Brian Culbertson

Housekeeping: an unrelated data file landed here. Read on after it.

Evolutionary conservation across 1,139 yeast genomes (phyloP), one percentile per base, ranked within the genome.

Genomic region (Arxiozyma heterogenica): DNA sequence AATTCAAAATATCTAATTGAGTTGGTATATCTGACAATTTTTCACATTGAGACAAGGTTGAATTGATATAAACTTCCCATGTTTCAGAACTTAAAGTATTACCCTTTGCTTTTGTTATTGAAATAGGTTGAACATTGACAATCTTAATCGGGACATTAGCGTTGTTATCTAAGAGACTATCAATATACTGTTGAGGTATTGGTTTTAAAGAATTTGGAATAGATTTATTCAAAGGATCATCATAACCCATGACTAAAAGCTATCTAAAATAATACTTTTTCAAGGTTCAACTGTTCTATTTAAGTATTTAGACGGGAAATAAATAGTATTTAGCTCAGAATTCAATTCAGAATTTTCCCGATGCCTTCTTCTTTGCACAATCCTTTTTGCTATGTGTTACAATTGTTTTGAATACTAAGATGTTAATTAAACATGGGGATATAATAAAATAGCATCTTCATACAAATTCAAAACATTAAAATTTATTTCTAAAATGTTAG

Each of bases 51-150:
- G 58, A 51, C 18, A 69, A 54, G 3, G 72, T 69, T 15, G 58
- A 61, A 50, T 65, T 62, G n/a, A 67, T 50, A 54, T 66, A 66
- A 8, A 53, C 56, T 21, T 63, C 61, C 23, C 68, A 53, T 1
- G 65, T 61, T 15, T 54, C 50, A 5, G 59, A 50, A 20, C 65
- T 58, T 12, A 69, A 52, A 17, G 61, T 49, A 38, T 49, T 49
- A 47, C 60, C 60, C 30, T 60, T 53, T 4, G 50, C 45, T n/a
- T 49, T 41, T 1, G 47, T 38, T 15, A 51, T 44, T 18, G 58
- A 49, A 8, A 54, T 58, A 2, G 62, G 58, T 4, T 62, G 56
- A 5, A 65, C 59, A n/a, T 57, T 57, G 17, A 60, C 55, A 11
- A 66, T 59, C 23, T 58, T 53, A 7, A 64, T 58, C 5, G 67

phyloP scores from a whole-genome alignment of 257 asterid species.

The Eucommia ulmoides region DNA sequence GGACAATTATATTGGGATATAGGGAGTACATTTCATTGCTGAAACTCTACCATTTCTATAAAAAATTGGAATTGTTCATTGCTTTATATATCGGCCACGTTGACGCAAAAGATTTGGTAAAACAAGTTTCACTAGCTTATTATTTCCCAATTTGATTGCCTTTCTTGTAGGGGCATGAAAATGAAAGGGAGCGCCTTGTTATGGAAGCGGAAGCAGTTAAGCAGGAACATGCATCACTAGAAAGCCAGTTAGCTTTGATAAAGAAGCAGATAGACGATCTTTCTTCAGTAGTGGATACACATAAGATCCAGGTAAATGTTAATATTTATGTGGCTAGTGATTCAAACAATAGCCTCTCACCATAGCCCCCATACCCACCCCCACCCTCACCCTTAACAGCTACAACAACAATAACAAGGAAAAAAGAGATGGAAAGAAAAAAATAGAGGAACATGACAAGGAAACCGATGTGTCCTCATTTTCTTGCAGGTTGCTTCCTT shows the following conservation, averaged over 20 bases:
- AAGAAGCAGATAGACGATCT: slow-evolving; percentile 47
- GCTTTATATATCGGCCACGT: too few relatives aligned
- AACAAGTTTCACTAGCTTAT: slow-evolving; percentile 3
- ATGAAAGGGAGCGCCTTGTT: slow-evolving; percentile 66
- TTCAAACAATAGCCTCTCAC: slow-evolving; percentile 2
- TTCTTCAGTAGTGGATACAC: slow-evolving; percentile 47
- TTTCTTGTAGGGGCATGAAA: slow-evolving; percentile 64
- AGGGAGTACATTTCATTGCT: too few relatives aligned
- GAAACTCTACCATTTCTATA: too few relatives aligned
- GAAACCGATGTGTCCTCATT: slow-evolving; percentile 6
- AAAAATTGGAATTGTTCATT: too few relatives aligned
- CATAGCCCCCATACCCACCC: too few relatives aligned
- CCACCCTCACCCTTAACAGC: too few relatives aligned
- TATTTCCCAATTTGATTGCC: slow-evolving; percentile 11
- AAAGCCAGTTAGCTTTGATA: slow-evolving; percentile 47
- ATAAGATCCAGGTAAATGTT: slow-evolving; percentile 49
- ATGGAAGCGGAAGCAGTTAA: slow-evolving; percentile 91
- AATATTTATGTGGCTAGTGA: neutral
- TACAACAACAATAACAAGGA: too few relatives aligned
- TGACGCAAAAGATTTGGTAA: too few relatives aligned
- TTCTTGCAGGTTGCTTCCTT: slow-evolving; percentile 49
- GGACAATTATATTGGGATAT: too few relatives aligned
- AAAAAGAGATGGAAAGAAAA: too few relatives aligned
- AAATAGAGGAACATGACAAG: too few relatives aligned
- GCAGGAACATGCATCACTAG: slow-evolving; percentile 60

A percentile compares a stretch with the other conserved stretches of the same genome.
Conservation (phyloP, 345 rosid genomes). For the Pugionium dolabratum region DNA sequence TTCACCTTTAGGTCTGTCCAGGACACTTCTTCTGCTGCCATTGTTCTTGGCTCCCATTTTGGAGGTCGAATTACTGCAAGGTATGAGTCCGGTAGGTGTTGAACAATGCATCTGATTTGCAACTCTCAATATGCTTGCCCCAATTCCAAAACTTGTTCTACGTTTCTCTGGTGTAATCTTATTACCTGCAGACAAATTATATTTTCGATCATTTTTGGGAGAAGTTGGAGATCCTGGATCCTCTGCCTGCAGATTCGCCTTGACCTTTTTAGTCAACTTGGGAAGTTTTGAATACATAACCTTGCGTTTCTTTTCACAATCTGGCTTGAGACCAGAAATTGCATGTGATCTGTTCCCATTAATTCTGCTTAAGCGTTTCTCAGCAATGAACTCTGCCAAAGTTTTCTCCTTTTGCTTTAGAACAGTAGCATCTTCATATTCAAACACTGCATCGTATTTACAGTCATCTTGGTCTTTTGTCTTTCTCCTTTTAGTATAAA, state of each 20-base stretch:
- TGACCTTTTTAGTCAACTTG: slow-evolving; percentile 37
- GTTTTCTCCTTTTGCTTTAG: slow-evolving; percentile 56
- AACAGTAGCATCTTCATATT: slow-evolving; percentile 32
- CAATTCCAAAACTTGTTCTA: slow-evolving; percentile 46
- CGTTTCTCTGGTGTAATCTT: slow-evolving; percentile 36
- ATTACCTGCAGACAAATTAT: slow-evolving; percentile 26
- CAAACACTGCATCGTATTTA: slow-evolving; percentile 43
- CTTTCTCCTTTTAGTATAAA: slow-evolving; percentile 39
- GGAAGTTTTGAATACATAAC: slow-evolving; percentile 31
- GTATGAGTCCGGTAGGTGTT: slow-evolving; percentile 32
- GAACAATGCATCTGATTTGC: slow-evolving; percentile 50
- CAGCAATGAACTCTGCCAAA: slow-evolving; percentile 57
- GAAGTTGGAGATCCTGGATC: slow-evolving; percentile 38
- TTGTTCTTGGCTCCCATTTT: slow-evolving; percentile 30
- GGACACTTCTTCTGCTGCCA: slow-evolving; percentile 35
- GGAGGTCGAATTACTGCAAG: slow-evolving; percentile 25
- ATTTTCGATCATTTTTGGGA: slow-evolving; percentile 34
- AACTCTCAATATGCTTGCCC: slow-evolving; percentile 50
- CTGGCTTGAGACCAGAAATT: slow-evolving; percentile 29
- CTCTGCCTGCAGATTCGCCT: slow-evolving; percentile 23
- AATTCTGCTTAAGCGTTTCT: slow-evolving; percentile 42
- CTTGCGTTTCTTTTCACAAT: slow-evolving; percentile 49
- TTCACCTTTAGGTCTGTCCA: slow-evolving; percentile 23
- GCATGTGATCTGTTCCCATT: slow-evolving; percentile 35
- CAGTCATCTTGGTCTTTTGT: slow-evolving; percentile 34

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One of smooth jazz's brightest young keyboardists seems to be caught in the same marketing trap as his contemporaries -- aiming to please radio programmers first, and waiting till very late in the running order of the disc to challenge himself -- and listeners who have many other new and similarly likeable keyboard releases to choose from. When he finally blows his lid on Secrets and goes for broke, it's a joyous affair, as the eight-minute closing track "At the Backroom" finds Brian Culbertson jamming hardcore blues/funk and bouncing off the inspirations of older cats like Jeff Golub (guitar) and Ricky Peterson (wicked on the Hammond B-3). The tune sounds like an outtake from Golub's more adventurous solo efforts. Surprises abound -- Culbertson seems to close the piece, then after a short bit of silence, comes back playing smokin' trombone, giving the whole affair an authentic New Orleans club flavor. On the eight previous tracks, Culbertson once again shows a mastery of cool groovin', easygoing melodies, and some tight ensemble action -- and yet beyond the bouncy opening cut "So Good" and the Paul Brown-produced soul-inflected "Backstreet," he's just cruising in the middle of the road with pals like Gerald Albright and Dwight Sills. As a balladeer, oddly he has never matched the compelling emotion of the home recorded "Beautiful Liar" from his 1994 debut. That song had an urgency, just as "At the Backroom" does. Much of Culbertson's middle ground between those peaks has found him a bit too complacent.

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